In May 2014 the following datasheets were published on CABI’s Invasive Species Compendium (ISC). You can explore the open-access ISC here: www.cabi.org/isc
Tithonia diversifolia (Mexican sunflower) has been introduced to tropical parts of Asia and Africa and some Pacific islands from its native Mexico, Central America and Cuba. The combined might of rapid vegetative reproduction, hundreds of thousands of seeds and a high tolerance of heat and drought all contribute to this herbaceous plant’s invasiveness. Dense stands prevent the growth of young native plants.
Native to the Mediterranean region, Carduus pycnocephalus (Italian thistle) has been introduced around the world, presumably accidentally. Dense infestations of the thistle in pastureland can smother smaller plants, reduce livestock access to grass and even injure animals. It may also contribute to wildfires in California.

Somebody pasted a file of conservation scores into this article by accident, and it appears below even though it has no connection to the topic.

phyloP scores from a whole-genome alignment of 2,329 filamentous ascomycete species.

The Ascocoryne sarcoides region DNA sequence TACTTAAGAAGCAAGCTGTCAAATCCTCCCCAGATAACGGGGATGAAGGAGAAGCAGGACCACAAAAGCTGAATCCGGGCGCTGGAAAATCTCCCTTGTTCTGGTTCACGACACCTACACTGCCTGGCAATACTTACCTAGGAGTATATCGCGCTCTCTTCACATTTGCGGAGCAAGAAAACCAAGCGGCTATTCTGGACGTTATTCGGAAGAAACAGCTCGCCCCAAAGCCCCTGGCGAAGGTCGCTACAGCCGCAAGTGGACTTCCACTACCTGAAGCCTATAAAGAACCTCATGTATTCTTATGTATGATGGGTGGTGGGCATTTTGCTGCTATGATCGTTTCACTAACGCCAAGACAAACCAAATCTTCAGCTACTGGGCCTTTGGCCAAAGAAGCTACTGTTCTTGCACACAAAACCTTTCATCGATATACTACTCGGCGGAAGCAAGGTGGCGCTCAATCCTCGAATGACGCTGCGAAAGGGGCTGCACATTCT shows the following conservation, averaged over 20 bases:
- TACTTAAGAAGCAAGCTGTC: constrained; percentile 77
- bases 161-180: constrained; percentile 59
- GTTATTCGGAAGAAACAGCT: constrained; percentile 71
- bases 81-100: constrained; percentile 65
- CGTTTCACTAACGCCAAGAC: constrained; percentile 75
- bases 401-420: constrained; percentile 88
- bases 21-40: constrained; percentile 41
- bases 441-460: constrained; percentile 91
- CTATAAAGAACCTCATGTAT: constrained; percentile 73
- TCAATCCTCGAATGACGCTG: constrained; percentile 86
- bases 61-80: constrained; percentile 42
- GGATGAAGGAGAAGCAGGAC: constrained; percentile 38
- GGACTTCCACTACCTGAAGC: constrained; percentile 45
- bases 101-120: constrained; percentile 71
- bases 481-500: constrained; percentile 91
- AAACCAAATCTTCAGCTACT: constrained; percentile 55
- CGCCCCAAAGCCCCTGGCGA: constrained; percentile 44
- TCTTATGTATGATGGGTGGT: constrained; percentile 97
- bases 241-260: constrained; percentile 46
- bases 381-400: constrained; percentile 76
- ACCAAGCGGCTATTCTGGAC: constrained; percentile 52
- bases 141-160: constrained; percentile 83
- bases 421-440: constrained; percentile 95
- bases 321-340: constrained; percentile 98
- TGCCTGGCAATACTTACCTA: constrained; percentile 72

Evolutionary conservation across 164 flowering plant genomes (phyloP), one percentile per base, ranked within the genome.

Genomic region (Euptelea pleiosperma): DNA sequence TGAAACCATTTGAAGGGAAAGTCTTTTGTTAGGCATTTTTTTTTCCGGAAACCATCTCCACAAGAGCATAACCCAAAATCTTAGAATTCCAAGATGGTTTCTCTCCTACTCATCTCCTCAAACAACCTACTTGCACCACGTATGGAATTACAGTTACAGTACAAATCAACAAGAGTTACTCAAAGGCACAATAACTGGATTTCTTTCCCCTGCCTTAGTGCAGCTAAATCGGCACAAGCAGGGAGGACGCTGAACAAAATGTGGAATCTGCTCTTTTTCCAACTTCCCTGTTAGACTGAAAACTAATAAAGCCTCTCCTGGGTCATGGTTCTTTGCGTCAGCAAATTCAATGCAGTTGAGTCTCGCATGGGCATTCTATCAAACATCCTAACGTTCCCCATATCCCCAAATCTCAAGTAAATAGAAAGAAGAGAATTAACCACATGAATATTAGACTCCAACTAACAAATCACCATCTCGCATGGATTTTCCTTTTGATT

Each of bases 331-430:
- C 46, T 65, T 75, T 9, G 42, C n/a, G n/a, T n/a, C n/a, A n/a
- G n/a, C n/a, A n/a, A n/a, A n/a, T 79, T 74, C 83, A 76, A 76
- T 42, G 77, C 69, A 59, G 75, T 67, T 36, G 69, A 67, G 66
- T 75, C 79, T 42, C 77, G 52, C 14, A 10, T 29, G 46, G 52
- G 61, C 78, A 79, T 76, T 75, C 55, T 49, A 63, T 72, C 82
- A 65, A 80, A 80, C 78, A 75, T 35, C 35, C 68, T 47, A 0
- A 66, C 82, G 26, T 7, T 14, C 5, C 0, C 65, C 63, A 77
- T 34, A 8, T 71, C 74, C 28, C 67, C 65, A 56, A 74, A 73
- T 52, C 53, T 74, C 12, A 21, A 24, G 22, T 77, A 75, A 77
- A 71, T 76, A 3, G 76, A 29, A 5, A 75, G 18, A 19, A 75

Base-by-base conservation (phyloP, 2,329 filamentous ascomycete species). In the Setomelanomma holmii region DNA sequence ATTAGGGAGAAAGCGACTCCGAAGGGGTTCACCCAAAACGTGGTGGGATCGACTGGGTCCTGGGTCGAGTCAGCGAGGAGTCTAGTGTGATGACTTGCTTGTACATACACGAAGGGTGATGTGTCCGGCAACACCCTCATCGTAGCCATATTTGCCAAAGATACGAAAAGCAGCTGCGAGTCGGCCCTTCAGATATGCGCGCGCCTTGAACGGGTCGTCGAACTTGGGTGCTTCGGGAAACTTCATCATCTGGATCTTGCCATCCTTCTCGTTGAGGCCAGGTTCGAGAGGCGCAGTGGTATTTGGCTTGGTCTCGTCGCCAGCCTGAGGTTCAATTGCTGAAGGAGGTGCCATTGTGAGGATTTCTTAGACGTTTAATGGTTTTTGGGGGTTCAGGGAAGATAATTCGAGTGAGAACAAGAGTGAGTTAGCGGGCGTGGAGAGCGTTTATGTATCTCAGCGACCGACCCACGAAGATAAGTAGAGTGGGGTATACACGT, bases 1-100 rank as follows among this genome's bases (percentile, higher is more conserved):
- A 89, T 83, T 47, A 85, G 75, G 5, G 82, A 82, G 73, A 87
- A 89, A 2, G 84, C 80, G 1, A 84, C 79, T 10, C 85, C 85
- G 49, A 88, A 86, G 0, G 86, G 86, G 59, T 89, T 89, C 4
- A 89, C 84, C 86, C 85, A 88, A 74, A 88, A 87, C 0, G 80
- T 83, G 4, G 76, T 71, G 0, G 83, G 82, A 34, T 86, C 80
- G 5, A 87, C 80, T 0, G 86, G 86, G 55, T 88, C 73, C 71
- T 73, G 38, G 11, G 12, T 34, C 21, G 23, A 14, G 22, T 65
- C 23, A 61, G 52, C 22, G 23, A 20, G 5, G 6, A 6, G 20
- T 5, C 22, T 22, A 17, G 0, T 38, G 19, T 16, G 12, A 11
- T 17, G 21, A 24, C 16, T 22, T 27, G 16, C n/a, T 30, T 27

The ornamental shrub Lagerstroemia indica (Indian crape myrtle) has become invasive in many tropical and subtropical parts of the world. Originally planted around along roads and around homes, it has since spread to waste ground, disturbed sites and open grasslands in a variety of habitats, from South Africa to the Virgin Islands.
Other invasive species datasheets recently published include:
Indigofera spicata (creeping indigo)
Elephantopus mollis (elephant’s foot)
Briza maxima (large quaking grass)
Indigofera tinctoria (true indigo)
Ipomoea ochracea (fence morning-glory)